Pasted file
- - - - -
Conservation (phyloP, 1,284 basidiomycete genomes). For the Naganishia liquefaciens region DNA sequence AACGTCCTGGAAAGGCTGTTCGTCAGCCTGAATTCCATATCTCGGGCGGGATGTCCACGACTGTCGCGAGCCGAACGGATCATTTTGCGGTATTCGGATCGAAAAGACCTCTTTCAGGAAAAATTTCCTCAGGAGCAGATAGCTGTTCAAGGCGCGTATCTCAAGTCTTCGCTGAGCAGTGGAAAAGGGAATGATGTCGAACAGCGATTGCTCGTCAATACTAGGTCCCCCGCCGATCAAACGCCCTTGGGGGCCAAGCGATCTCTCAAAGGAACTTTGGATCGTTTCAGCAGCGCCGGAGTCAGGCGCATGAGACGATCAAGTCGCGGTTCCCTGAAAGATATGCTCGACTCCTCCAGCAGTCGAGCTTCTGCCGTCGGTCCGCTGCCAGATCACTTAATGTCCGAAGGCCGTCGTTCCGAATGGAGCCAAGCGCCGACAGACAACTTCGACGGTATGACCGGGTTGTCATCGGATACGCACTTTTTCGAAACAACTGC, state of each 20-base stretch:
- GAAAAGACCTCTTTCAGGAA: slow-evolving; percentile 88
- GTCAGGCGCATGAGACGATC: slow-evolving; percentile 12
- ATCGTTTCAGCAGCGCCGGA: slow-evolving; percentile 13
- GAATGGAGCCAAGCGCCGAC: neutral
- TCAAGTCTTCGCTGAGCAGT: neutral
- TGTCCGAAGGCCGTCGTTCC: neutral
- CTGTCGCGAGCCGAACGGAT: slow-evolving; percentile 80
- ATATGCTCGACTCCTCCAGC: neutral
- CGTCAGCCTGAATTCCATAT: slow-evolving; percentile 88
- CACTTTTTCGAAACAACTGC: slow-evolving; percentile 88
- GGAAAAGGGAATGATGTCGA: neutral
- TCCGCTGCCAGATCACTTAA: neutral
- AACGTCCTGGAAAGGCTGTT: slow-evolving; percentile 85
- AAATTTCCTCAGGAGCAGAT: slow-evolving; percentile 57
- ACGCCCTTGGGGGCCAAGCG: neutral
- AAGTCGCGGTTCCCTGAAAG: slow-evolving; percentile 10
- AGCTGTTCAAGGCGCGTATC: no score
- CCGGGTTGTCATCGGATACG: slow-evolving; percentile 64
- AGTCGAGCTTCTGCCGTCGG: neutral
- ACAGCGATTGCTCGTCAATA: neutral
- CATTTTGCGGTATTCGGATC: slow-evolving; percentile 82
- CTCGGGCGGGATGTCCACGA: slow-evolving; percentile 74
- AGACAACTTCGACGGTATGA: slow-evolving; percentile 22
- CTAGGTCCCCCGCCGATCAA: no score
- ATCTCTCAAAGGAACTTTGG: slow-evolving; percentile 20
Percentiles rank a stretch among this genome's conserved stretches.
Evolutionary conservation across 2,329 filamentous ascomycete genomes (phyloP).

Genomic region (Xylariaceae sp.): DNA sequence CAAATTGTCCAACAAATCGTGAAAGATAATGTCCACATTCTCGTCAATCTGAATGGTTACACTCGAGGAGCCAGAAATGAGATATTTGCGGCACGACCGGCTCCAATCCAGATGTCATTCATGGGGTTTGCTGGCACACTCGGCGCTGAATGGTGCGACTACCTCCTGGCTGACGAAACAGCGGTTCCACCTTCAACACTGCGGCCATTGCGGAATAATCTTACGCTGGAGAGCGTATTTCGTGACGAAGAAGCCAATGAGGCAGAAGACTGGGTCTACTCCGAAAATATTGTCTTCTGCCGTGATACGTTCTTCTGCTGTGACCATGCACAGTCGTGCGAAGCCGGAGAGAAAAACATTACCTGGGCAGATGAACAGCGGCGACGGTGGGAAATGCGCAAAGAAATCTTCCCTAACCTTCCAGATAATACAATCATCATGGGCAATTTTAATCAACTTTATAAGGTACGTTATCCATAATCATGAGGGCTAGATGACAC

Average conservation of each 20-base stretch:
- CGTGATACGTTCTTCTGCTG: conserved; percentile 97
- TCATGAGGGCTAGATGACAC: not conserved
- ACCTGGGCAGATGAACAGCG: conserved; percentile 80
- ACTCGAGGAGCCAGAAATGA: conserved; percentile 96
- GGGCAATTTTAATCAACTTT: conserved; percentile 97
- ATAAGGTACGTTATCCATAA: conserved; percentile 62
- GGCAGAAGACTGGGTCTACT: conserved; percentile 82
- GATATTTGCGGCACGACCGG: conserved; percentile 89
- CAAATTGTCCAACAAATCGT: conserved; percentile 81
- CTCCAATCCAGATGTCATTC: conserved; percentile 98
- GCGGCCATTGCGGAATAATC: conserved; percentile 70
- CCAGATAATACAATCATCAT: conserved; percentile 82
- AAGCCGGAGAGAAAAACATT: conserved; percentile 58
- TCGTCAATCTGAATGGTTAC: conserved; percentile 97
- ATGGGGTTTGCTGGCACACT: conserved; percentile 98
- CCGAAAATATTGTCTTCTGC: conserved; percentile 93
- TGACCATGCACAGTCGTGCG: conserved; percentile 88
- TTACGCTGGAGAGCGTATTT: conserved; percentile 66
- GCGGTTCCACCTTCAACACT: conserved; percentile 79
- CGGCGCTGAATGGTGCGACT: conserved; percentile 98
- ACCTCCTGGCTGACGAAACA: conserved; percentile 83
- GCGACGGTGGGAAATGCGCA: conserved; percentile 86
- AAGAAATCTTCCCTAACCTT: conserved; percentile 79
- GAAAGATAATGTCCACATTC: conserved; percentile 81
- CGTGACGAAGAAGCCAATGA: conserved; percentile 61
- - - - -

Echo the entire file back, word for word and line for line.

Conservation (phyloP, 1,284 basidiomycete genomes). For the Naganishia liquefaciens region DNA sequence AACGTCCTGGAAAGGCTGTTCGTCAGCCTGAATTCCATATCTCGGGCGGGATGTCCACGACTGTCGCGAGCCGAACGGATCATTTTGCGGTATTCGGATCGAAAAGACCTCTTTCAGGAAAAATTTCCTCAGGAGCAGATAGCTGTTCAAGGCGCGTATCTCAAGTCTTCGCTGAGCAGTGGAAAAGGGAATGATGTCGAACAGCGATTGCTCGTCAATACTAGGTCCCCCGCCGATCAAACGCCCTTGGGGGCCAAGCGATCTCTCAAAGGAACTTTGGATCGTTTCAGCAGCGCCGGAGTCAGGCGCATGAGACGATCAAGTCGCGGTTCCCTGAAAGATATGCTCGACTCCTCCAGCAGTCGAGCTTCTGCCGTCGGTCCGCTGCCAGATCACTTAATGTCCGAAGGCCGTCGTTCCGAATGGAGCCAAGCGCCGACAGACAACTTCGACGGTATGACCGGGTTGTCATCGGATACGCACTTTTTCGAAACAACTGC, state of each 20-base stretch:
- GAAAAGACCTCTTTCAGGAA: slow-evolving; percentile 88
- GTCAGGCGCATGAGACGATC: slow-evolving; percentile 12
- ATCGTTTCAGCAGCGCCGGA: slow-evolving; percentile 13
- GAATGGAGCCAAGCGCCGAC: neutral
- TCAAGTCTTCGCTGAGCAGT: neutral
- TGTCCGAAGGCCGTCGTTCC: neutral
- CTGTCGCGAGCCGAACGGAT: slow-evolving; percentile 80
- ATATGCTCGACTCCTCCAGC: neutral
- CGTCAGCCTGAATTCCATAT: slow-evolving; percentile 88
- CACTTTTTCGAAACAACTGC: slow-evolving; percentile 88
- GGAAAAGGGAATGATGTCGA: neutral
- TCCGCTGCCAGATCACTTAA: neutral
- AACGTCCTGGAAAGGCTGTT: slow-evolving; percentile 85
- AAATTTCCTCAGGAGCAGAT: slow-evolving; percentile 57
- ACGCCCTTGGGGGCCAAGCG: neutral
- AAGTCGCGGTTCCCTGAAAG: slow-evolving; percentile 10
- AGCTGTTCAAGGCGCGTATC: no score
- CCGGGTTGTCATCGGATACG: slow-evolving; percentile 64
- AGTCGAGCTTCTGCCGTCGG: neutral
- ACAGCGATTGCTCGTCAATA: neutral
- CATTTTGCGGTATTCGGATC: slow-evolving; percentile 82
- CTCGGGCGGGATGTCCACGA: slow-evolving; percentile 74
- AGACAACTTCGACGGTATGA: slow-evolving; percentile 22
- CTAGGTCCCCCGCCGATCAA: no score
- ATCTCTCAAAGGAACTTTGG: slow-evolving; percentile 20
Percentiles rank a stretch among this genome's conserved stretches.
Evolutionary conservation across 2,329 filamentous ascomycete genomes (phyloP).

Genomic region (Xylariaceae sp.): DNA sequence CAAATTGTCCAACAAATCGTGAAAGATAATGTCCACATTCTCGTCAATCTGAATGGTTACACTCGAGGAGCCAGAAATGAGATATTTGCGGCACGACCGGCTCCAATCCAGATGTCATTCATGGGGTTTGCTGGCACACTCGGCGCTGAATGGTGCGACTACCTCCTGGCTGACGAAACAGCGGTTCCACCTTCAACACTGCGGCCATTGCGGAATAATCTTACGCTGGAGAGCGTATTTCGTGACGAAGAAGCCAATGAGGCAGAAGACTGGGTCTACTCCGAAAATATTGTCTTCTGCCGTGATACGTTCTTCTGCTGTGACCATGCACAGTCGTGCGAAGCCGGAGAGAAAAACATTACCTGGGCAGATGAACAGCGGCGACGGTGGGAAATGCGCAAAGAAATCTTCCCTAACCTTCCAGATAATACAATCATCATGGGCAATTTTAATCAACTTTATAAGGTACGTTATCCATAATCATGAGGGCTAGATGACAC

Average conservation of each 20-base stretch:
- CGTGATACGTTCTTCTGCTG: conserved; percentile 97
- TCATGAGGGCTAGATGACAC: not conserved
- ACCTGGGCAGATGAACAGCG: conserved; percentile 80
- ACTCGAGGAGCCAGAAATGA: conserved; percentile 96
- GGGCAATTTTAATCAACTTT: conserved; percentile 97
- ATAAGGTACGTTATCCATAA: conserved; percentile 62
- GGCAGAAGACTGGGTCTACT: conserved; percentile 82
- GATATTTGCGGCACGACCGG: conserved; percentile 89
- CAAATTGTCCAACAAATCGT: conserved; percentile 81
- CTCCAATCCAGATGTCATTC: conserved; percentile 98
- GCGGCCATTGCGGAATAATC: conserved; percentile 70
- CCAGATAATACAATCATCAT: conserved; percentile 82
- AAGCCGGAGAGAAAAACATT: conserved; percentile 58
- TCGTCAATCTGAATGGTTAC: conserved; percentile 97
- ATGGGGTTTGCTGGCACACT: conserved; percentile 98
- CCGAAAATATTGTCTTCTGC: conserved; percentile 93
- TGACCATGCACAGTCGTGCG: conserved; percentile 88
- TTACGCTGGAGAGCGTATTT: conserved; percentile 66
- GCGGTTCCACCTTCAACACT: conserved; percentile 79
- CGGCGCTGAATGGTGCGACT: conserved; percentile 98
- ACCTCCTGGCTGACGAAACA: conserved; percentile 83
- GCGACGGTGGGAAATGCGCA: conserved; percentile 86
- AAGAAATCTTCCCTAACCTT: conserved; percentile 79
- GAAAGATAATGTCCACATTC: conserved; percentile 81
- CGTGACGAAGAAGCCAATGA: conserved; percentile 61